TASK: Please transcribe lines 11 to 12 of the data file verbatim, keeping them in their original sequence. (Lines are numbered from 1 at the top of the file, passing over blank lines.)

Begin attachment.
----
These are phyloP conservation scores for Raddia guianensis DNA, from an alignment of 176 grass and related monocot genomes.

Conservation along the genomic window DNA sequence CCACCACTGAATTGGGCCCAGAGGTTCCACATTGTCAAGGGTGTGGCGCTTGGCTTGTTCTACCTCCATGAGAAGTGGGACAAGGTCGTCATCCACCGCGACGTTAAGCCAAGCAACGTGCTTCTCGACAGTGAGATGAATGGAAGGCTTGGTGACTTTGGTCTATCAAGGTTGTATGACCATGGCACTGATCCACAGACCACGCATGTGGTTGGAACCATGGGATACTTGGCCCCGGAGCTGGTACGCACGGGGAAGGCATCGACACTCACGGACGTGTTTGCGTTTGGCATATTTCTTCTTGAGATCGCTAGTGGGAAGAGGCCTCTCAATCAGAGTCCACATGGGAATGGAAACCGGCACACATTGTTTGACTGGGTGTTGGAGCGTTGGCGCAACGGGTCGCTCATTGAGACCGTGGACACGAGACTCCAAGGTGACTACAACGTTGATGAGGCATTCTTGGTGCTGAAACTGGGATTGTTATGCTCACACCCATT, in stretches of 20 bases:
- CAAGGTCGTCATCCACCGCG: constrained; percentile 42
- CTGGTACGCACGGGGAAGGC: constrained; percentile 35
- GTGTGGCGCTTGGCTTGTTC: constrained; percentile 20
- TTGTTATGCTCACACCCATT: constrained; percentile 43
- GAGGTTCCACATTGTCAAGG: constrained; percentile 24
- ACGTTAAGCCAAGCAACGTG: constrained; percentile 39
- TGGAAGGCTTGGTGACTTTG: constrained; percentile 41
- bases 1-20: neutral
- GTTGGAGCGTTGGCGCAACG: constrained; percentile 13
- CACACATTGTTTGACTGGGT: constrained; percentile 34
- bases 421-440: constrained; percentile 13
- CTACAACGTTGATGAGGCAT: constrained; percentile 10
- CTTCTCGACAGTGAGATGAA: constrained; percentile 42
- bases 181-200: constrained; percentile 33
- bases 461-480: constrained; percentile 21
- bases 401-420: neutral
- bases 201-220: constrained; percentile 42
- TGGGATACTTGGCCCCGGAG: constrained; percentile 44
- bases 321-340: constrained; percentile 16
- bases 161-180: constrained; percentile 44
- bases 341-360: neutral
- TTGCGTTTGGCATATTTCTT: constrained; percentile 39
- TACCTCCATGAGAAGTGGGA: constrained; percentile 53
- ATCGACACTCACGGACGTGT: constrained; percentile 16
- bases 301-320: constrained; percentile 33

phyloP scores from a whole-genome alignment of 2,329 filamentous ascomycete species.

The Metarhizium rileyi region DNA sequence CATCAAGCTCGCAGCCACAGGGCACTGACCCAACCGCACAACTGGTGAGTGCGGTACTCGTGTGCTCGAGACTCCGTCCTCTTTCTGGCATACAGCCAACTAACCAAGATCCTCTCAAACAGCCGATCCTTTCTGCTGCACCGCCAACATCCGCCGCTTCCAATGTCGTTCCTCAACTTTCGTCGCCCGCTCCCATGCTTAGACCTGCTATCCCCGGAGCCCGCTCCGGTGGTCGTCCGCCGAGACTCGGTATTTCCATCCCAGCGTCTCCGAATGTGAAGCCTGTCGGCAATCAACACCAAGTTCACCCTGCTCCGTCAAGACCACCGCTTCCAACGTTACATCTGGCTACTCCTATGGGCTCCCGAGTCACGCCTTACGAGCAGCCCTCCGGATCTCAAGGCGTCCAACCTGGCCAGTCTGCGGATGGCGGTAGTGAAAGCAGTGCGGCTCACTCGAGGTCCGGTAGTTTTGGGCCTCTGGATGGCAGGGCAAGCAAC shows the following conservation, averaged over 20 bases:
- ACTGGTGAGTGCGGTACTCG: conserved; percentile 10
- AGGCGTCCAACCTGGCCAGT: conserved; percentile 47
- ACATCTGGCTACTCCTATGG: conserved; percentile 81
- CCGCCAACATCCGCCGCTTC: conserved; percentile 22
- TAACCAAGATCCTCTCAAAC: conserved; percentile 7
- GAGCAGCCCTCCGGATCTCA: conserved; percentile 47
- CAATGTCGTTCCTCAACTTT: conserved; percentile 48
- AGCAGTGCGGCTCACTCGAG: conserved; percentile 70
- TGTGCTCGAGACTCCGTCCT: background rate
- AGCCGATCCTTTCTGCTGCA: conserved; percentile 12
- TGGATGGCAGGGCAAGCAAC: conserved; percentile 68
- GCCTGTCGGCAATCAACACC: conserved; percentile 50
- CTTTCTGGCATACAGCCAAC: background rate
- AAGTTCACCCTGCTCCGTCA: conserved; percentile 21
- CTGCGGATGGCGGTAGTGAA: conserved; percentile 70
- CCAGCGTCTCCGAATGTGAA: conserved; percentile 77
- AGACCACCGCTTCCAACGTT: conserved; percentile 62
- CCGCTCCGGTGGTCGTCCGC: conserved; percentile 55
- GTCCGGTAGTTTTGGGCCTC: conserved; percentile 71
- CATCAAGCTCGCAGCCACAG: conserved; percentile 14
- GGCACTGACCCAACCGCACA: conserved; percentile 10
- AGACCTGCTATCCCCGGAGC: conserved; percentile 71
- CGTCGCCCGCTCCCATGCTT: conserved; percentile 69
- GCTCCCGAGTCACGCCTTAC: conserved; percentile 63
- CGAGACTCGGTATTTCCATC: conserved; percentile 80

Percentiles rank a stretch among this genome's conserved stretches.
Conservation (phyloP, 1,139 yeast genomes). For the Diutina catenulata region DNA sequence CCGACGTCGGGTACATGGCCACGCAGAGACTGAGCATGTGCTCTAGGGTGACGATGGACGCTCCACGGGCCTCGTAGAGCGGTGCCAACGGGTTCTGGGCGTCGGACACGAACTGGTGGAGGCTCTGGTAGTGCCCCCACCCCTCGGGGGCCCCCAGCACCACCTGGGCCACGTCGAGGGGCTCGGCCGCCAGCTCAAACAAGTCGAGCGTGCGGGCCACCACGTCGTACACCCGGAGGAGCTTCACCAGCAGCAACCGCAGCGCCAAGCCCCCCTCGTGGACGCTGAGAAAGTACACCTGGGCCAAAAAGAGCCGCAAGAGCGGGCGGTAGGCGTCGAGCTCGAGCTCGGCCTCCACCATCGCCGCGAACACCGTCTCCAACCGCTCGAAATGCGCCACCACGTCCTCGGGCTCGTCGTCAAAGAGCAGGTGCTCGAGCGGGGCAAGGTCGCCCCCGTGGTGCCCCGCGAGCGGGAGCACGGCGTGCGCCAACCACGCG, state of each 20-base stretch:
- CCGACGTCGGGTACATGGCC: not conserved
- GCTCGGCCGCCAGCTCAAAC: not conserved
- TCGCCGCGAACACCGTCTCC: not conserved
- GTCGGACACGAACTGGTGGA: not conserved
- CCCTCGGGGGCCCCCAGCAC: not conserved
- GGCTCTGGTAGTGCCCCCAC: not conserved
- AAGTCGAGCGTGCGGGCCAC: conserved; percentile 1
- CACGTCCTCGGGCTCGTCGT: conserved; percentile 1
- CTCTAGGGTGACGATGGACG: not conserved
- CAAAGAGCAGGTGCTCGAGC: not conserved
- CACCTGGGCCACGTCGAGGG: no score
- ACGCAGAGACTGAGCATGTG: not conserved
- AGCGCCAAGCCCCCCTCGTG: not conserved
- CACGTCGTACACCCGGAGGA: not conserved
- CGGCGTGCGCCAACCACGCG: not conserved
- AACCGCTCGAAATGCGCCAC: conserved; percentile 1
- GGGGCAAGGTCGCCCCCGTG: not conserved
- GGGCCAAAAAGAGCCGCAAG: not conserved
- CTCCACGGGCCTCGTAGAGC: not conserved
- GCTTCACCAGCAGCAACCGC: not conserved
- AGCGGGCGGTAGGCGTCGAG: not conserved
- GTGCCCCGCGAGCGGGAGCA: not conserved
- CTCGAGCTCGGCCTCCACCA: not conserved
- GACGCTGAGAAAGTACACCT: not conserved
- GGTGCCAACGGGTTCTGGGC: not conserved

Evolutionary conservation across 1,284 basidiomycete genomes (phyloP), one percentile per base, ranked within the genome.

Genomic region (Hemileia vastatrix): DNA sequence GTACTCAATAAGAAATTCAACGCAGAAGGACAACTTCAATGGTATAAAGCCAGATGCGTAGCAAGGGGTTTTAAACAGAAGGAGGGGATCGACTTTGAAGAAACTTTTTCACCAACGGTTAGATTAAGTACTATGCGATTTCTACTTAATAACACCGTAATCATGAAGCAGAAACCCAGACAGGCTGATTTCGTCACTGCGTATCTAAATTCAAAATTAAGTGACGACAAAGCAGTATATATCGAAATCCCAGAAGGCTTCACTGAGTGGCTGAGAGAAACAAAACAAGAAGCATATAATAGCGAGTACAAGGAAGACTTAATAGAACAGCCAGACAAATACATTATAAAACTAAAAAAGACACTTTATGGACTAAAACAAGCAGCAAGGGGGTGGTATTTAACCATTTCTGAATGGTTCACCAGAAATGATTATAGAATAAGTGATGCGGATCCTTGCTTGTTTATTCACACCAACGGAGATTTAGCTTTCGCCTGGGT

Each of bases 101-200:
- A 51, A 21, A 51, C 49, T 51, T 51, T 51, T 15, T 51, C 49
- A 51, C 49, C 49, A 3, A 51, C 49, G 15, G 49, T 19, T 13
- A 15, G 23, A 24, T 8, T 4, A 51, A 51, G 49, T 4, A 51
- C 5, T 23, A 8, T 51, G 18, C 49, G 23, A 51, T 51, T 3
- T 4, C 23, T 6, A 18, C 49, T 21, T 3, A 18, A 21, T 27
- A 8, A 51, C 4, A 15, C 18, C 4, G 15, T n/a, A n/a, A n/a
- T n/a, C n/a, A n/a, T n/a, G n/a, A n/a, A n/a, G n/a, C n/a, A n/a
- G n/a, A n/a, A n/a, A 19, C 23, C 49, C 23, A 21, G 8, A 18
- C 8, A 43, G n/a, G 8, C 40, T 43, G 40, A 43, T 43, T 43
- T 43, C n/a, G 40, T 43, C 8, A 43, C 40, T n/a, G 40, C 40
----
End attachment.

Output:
- GTTGGAGCGTTGGCGCAACG: constrained; percentile 13
- CACACATTGTTTGACTGGGT: constrained; percentile 34